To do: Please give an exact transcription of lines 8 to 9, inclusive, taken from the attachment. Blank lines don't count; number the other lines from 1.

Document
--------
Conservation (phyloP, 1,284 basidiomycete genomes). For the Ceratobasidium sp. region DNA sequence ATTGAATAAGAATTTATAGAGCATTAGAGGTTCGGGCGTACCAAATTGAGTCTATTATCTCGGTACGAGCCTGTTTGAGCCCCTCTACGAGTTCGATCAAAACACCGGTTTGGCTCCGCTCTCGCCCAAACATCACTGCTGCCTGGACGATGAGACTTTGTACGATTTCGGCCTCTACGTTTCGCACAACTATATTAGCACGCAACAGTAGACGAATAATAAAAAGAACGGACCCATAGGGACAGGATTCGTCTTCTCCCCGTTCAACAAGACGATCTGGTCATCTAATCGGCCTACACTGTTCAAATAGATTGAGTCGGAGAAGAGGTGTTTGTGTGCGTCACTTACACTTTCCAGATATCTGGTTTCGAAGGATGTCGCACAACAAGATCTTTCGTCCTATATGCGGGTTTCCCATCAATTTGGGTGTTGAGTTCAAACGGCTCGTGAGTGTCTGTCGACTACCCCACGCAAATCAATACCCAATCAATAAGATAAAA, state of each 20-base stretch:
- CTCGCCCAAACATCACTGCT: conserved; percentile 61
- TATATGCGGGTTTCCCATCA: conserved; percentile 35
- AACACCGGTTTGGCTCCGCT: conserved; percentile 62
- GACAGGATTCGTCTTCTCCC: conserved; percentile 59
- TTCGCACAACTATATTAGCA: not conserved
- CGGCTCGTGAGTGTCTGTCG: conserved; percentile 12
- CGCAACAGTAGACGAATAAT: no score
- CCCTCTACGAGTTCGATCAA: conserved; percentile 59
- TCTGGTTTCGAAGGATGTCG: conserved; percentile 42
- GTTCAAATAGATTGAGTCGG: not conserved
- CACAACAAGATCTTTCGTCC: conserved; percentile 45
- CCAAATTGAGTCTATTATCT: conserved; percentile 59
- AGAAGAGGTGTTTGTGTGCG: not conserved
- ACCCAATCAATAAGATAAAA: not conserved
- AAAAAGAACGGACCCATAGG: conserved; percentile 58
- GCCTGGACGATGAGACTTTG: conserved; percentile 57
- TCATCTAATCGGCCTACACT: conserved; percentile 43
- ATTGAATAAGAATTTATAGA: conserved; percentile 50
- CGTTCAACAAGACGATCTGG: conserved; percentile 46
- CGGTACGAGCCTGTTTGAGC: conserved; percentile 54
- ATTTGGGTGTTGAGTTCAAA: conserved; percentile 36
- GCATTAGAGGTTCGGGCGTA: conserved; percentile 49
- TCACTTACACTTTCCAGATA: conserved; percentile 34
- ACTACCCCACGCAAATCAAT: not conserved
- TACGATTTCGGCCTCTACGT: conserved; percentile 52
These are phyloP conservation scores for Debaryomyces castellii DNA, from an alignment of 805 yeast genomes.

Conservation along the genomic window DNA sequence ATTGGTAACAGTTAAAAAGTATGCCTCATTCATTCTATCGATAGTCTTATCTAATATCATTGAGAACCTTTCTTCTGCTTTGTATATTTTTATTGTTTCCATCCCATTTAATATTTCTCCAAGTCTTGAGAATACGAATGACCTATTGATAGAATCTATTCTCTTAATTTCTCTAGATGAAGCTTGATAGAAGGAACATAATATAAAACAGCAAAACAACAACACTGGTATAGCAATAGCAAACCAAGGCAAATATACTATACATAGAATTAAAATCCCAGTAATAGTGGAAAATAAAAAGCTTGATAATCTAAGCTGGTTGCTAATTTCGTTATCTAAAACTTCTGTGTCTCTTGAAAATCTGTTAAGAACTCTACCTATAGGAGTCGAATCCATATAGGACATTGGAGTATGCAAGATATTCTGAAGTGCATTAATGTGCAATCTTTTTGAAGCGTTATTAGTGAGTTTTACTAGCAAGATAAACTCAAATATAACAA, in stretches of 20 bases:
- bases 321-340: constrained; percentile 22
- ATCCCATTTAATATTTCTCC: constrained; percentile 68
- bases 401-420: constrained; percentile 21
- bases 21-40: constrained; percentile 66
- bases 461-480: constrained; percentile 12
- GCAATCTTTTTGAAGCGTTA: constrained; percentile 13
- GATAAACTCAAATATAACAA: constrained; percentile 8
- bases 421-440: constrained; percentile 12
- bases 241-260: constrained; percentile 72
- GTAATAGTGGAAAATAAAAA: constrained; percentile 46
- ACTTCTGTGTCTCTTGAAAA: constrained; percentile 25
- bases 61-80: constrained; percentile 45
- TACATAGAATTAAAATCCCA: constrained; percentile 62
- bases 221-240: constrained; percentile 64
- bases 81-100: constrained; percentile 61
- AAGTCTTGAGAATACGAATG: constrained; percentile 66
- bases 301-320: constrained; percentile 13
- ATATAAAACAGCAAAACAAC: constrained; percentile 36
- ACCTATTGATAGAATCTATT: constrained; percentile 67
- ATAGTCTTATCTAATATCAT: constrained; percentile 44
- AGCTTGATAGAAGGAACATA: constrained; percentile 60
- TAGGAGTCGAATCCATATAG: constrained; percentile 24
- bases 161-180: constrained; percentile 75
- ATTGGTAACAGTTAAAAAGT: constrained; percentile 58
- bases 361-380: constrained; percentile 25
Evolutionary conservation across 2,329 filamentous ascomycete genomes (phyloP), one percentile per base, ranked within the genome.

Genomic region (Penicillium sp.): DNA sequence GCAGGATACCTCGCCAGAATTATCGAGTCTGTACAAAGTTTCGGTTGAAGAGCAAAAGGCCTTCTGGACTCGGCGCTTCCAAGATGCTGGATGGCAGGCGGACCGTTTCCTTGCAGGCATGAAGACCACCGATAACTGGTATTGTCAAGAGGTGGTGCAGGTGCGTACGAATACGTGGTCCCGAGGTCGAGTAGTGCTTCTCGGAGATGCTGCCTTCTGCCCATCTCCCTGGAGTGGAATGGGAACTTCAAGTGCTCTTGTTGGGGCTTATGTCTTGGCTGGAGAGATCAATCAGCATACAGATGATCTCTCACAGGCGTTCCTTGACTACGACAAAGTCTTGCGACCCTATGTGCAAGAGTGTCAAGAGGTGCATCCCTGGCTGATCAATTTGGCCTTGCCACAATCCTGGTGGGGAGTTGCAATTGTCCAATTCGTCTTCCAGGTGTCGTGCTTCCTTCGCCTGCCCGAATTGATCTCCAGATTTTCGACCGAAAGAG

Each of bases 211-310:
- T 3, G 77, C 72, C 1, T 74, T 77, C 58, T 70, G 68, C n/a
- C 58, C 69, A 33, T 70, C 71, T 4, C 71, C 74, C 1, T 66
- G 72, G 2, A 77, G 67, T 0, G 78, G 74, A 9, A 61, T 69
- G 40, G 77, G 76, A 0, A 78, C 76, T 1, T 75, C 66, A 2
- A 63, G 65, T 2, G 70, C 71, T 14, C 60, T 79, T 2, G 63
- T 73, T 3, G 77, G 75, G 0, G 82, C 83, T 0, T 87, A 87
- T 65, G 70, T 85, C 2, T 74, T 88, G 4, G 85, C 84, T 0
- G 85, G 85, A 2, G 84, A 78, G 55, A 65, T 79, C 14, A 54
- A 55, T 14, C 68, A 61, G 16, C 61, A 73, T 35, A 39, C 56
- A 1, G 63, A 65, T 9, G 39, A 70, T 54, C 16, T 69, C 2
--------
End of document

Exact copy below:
- CGCAACAGTAGACGAATAAT: no score
- CCCTCTACGAGTTCGATCAA: conserved; percentile 59